The Changing Face of Fan Experience in Sports

Sept. 5, 2017

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I had the pleasure of being a panelist on the National Sports Forum’s (NSF) Tech Tank Webinar recently and found that I wasn’t the only one concerned about the quickly changing landscape of sports venues. Owners, teams, management companies, and food service companies are all having to adjust to the “always on” craze that is overtaking entertainment in our high-tech world. At one point in history, going to see our favorite team fight for supremacy was enough to keep us occupied for a couple of hours. That’s clearly not the case anymore.

New technology is being introduced daily to address the growing attention deficit in society. Everybody is connected, anxious for information, poised to give their status/update, and worried about what’s going on in their network – so much so that we had to coin the acronym FoMO to paraphrase the latest generation’s “fear of missing out.” Unfortunately, if you’re an old school venue, the evolving fan base is just not as comfortable in your ballpark, stadium, or arena. They have to be entertained with more than the game action. They need to have options. They want bandwidth for communicating. They won’t be settled until they can deal with all that their mobile device opens up to them. They want venues that are all encompassing and more “Disney-like.”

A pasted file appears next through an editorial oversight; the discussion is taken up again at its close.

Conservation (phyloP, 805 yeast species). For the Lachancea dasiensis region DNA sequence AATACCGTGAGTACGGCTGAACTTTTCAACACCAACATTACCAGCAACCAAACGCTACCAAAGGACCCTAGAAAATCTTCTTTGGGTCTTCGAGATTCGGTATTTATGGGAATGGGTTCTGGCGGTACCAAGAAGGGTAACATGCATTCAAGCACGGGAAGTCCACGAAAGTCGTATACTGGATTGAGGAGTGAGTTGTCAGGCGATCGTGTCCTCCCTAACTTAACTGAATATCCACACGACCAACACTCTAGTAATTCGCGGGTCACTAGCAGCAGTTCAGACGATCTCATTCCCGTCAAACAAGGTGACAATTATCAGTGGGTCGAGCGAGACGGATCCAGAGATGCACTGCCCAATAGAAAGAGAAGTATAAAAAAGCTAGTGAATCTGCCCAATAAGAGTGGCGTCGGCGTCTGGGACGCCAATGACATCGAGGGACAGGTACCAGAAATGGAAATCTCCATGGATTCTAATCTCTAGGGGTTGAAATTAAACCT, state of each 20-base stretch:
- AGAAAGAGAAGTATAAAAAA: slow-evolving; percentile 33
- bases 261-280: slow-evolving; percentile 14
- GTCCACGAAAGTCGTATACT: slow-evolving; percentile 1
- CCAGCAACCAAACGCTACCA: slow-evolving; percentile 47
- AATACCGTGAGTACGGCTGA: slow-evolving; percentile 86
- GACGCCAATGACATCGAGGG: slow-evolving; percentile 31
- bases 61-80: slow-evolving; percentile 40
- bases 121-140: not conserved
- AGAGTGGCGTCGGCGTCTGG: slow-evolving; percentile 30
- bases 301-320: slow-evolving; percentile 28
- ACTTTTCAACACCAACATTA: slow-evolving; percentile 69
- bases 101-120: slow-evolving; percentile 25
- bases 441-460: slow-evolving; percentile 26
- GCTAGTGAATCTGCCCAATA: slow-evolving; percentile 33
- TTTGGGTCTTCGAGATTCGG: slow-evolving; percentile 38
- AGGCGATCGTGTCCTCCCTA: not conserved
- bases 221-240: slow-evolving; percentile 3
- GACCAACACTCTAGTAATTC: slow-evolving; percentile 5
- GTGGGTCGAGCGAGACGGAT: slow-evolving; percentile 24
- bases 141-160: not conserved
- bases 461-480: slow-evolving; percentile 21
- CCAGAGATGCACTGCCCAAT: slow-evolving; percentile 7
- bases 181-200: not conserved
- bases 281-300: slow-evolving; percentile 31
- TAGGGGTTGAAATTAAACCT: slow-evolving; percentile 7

The NSF Tech Tank had some interesting answers for this, using technology to address the growing hunger for more stuff and the impulsiveness of the “I need it now” world we have become. My fellow panelists were from progressive companies – Sponsorship Buddy and Loop & Tie – who both had interesting solutions for managing venue sponsor activity and rewarding the most important customers. Both of these solutions help to manage key partners and customers. Both of them help to get people back into the venue and address the notion of feeling important. But what’s important to the fans once they get into the stadium?

A 2016 Oracle study revealed that sports fans have four categories of venue offerings that are key to making them happy. Those top four were Food & Beverage, Technology, Entertainment, and Amenities. Sounds like a theme park, right? New stadiums are offering so much more than just a seat from which to view a game. Just look at how the Cowboys, Braves, Vikings, and Falcons have addressed this in the last couple of years. Sports venues have gotten the message on the last three pretty clearly, and with the creative new menu items, they are making a valiant effort to address Food & Beverage. But, there’s still something missing if Oracle’s study results are fully considered.

Food & Beverage ranked at the single-most important satisfaction factor at a game. The reasoning is simple … despite all there is to do in these new environments, fans want to eat and they want to do it quickly. But, they don’t want to miss the live game action in order to enjoy a meal. The study showed that fans are turned off by long lines and as a result, they spend less during the course of the game (the study suggested 42% less) so they can get back to the game in lieu of waiting in line. Logic might suggest that you should install more stands and carts, but that’s not addressing significant piece-parts of the problem. Fans need help making quick decisions and understanding what’s offered.